Caffeine Consumption - International Food Information

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Transcript Caffeine Consumption - International Food Information

All About Caffeine
.
Introduction
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Decades of scientific research on
all aspects of caffeine and health
yet….
Caffeine confusion persists
History of Caffeine
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2737 B.C.-- Chinese made tea using tea
leaves
575 A.D. -- Coffee originated in Africa
11th century -- Arabians consumed coffee
beverages
1519 -- Aztecs introduced chocolate to
Spanish explorers
1880s -- First caffeinated soft drinks
Caffeine Quick Facts
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Naturally found in leaves, seeds,
and fruits of plants
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Coffee, tea, chocolate and some
soft drinks
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Used as a flavoring agent
Caffeine Consumption
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Experts agree: moderation and
common sense are key
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Moderation = 300 mg; or about 3
cups of coffee
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Adult per capita consumption
approximately 200 mg daily (Food &
Chemical Toxicology, 1996)
Caffeine Metabolism
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Mild central nervous system
stimulant
Caffeine effects vary greatly
Caffeine excreted within several
hours of consumption
Dependence/Withdrawal
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Moderate caffeine consumption is
safe and should not be classified
with addictive drugs of abuse
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When regular caffeine
consumption is abruptly
discontinued, some people may
experience temporary withdrawal
symptoms
Caffeine & Performance
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May increase alertness and
enhance performance
Improved physical endurance
 Enhanced mental abilities
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Women’s Health
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Women wonder about safety of
caffeine-containing foods and
beverages
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Research supports moderate
consumption of caffeine for
consumers, including pregnant,
nursing, and post-menopausal
women
Caffeine & Reproductive
Health
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Fertility: No association between
total caffeine consumption and
reduced fertility
Miscarriage: Ongoing research and
numerous existing studies find no
evidence that moderate caffeine
intake has adverse effects on
pregnancy or pregnancy outcome
Breastfeeding
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1-3 cups of coffee a day OK
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3+ can lead to increased
wakefulness and poor feeding for
the baby
Breast Changes
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No association between caffeine
and breast changes, tumors, or
tenderness
Caffeine and Kids
• Except for infants, children
metabolize caffeine more rapidly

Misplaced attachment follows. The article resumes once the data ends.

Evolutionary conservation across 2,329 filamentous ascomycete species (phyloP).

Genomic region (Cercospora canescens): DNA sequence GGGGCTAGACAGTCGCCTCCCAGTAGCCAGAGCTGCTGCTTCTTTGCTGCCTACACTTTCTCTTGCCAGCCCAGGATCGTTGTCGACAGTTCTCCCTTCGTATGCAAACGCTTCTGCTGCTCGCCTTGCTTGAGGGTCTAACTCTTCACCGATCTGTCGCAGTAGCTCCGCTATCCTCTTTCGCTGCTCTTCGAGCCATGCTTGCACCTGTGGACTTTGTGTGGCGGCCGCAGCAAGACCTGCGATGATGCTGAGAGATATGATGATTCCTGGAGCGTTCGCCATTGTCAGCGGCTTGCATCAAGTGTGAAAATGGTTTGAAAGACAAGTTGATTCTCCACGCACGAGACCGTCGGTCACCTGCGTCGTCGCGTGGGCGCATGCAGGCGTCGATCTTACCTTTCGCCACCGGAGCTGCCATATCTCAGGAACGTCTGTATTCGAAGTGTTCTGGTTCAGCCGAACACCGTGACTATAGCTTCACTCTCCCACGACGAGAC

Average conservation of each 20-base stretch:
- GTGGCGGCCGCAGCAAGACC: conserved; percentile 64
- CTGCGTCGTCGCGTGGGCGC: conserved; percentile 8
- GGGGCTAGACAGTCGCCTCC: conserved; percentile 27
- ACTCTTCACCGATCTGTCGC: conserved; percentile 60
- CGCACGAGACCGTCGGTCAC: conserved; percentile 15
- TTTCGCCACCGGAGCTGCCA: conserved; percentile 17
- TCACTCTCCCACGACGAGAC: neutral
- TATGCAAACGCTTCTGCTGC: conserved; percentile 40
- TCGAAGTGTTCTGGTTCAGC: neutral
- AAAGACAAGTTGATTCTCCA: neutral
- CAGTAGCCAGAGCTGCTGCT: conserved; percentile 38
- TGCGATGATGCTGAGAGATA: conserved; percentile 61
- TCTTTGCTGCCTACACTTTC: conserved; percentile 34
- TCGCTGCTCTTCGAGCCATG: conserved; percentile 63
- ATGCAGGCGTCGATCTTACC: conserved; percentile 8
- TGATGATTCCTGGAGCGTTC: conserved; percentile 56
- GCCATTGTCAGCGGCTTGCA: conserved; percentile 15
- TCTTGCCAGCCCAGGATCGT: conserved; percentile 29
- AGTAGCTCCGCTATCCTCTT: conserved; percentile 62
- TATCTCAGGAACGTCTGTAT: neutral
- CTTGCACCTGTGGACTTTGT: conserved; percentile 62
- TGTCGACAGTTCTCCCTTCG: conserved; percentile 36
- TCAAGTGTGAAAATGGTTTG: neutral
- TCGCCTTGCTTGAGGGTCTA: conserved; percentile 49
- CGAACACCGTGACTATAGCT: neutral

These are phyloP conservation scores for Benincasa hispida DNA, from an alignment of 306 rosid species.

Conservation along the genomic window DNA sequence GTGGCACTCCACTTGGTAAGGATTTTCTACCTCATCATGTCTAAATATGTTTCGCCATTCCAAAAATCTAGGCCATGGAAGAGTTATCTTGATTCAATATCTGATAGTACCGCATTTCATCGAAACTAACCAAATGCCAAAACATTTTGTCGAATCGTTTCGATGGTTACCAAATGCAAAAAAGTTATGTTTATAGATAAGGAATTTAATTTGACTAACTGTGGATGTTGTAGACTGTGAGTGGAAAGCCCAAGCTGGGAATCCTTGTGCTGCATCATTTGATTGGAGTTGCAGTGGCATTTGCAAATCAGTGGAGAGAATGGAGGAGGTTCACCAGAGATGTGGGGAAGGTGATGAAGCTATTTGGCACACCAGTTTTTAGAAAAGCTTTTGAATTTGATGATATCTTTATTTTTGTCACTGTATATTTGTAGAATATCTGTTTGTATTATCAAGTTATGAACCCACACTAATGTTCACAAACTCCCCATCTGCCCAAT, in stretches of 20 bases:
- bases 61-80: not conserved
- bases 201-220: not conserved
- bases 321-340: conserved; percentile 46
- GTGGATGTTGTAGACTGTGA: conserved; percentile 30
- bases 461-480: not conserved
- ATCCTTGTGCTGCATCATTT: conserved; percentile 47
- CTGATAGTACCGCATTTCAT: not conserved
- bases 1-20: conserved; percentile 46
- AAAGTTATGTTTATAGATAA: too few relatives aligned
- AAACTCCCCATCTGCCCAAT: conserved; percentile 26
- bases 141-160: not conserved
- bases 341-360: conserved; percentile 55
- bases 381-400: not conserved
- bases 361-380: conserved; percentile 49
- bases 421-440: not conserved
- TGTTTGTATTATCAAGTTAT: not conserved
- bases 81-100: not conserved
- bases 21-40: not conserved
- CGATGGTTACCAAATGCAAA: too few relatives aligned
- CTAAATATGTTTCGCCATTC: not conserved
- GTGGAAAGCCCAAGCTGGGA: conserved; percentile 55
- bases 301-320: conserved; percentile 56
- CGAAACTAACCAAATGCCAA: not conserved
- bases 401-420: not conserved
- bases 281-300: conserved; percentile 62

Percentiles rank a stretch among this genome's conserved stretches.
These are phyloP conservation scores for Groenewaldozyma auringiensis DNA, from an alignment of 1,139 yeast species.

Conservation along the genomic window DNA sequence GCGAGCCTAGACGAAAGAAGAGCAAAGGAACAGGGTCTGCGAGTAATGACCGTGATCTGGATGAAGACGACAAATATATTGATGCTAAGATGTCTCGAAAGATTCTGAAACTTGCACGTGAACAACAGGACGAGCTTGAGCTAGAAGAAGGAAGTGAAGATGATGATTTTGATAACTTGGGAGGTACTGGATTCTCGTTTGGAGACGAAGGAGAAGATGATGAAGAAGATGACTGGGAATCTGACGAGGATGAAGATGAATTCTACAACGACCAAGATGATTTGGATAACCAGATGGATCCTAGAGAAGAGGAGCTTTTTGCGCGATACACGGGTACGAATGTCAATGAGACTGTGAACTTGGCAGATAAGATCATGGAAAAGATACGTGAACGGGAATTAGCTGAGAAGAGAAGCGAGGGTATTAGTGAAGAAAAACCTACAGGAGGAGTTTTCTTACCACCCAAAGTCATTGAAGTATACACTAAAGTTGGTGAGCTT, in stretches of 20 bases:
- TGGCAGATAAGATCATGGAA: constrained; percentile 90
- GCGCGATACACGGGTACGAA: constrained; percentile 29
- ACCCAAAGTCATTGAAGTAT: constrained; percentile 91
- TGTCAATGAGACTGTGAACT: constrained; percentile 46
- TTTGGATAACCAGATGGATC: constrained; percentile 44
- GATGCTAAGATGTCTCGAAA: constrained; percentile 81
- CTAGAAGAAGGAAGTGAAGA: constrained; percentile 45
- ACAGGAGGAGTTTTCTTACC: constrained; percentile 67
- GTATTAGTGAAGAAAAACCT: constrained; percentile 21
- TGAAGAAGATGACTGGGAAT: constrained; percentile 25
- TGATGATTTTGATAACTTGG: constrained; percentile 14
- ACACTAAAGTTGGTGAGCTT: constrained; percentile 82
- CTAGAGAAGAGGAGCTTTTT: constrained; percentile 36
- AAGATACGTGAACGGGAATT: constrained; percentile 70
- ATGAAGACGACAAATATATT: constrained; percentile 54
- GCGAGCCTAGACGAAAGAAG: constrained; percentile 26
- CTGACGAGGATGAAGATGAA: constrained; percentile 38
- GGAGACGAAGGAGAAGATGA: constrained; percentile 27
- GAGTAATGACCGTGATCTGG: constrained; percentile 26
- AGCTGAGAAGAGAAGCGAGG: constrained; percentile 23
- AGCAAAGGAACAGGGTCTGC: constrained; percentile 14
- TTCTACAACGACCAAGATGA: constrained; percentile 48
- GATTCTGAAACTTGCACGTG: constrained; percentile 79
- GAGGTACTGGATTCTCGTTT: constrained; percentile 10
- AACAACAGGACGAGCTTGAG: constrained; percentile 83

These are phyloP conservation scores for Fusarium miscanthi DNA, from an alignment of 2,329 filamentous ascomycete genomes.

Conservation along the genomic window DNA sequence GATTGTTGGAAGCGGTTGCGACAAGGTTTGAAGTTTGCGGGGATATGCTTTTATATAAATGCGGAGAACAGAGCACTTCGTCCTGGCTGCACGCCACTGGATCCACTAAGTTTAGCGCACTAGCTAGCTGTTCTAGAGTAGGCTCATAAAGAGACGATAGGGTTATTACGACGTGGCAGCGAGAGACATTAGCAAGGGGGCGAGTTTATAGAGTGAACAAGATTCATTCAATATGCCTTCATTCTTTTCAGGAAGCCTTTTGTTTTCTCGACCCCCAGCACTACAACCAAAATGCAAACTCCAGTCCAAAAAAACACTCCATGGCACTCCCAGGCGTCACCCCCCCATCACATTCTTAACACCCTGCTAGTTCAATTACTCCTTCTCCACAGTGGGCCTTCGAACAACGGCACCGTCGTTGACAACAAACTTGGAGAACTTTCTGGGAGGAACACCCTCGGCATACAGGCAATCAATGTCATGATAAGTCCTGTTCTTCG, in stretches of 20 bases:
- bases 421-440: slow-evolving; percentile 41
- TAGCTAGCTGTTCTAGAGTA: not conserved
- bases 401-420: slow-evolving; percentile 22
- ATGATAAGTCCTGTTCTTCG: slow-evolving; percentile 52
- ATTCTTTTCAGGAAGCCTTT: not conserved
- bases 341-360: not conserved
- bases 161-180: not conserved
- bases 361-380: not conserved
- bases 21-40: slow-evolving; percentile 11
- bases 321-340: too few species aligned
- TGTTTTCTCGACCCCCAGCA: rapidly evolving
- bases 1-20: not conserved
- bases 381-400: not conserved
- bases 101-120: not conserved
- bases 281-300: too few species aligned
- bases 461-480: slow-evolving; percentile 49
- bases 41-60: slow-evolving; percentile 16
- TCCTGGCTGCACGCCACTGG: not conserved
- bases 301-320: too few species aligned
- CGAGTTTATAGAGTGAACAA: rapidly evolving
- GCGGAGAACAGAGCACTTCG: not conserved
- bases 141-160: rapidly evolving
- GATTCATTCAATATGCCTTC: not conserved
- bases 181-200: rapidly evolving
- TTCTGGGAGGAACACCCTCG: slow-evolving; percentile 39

than adults
• However, pound for pound,
children are no more sensitive to
caffeine than adults
Questions About
Caffeine & Health Issues
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Osteoporosis: Adequate calcium
consumption, such as a small
amount of milk, offsets potential
effect of caffeine on bone density
Questions About
Caffeine & Health
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Heart Disease: Some people may
experience temporary and minor
rise in blood pressure, similar to
climbing a flight of stairs
Questions About
Caffeine & Health Issues
Hydration:
 Anecdotal reports that caffeine “causes
dehydration” exaggerate the facts
 Caffeine consumption does stimulate
mild diuresis, but this is usually offset by
the liquid with which it is typically
consumed
 Tolerance to caffeine reduces the chance
of fluid imbalance
What Products Contain
Caffeine—and How Much?
Milligrams Caffeine
Item
Typical
Range
 Coffee (8 oz)
100
60 – 180
 Tea (8 oz)
40
20 – 90
 Some soft drinks (8 oz)
24
20 – 40
 Cocoa beverage (8 oz)
6
3 – 32
 Chocolate milk (8 oz)
5
2– 7
 Milk chocolate (1 oz)
6
1 – 15
 Baker’s chocolate (1 oz)
26
26
What This Means to You
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Researchers continue to study
caffeine and health issues
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Overwhelming scientific evidence
shows caffeine consumption is
safe
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Moderation is key
Where to Find
Scientifically-Based
Information on Caffeine
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Health Canada Fact Sheet on Caffeine: http://www.hcsc.gc.ca/food-aliment/dg/e_caffeine.html
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US Food & Drug Administration:
http://www.fda.gov/fdac/features/895_brstfeed.html
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American Dietetic Association:
http://www.eatright.com/healthy/caffeine.html and
http://www.eatright.com/adap0699.html
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Duyff, R., American Dietetic Association Complete
Food and Nutrition Guide, 2nd Edition
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International Food Information Council Foundation:
http://ific.org
More Sources of Reliable
Information on Caffeine
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National Soft Drink Association:
http://www.nsda.org/WhatsIn/caffeinecontent.html
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National Coffee Association: www.ncausa.org
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Tea Council of the USA: www.teausa.com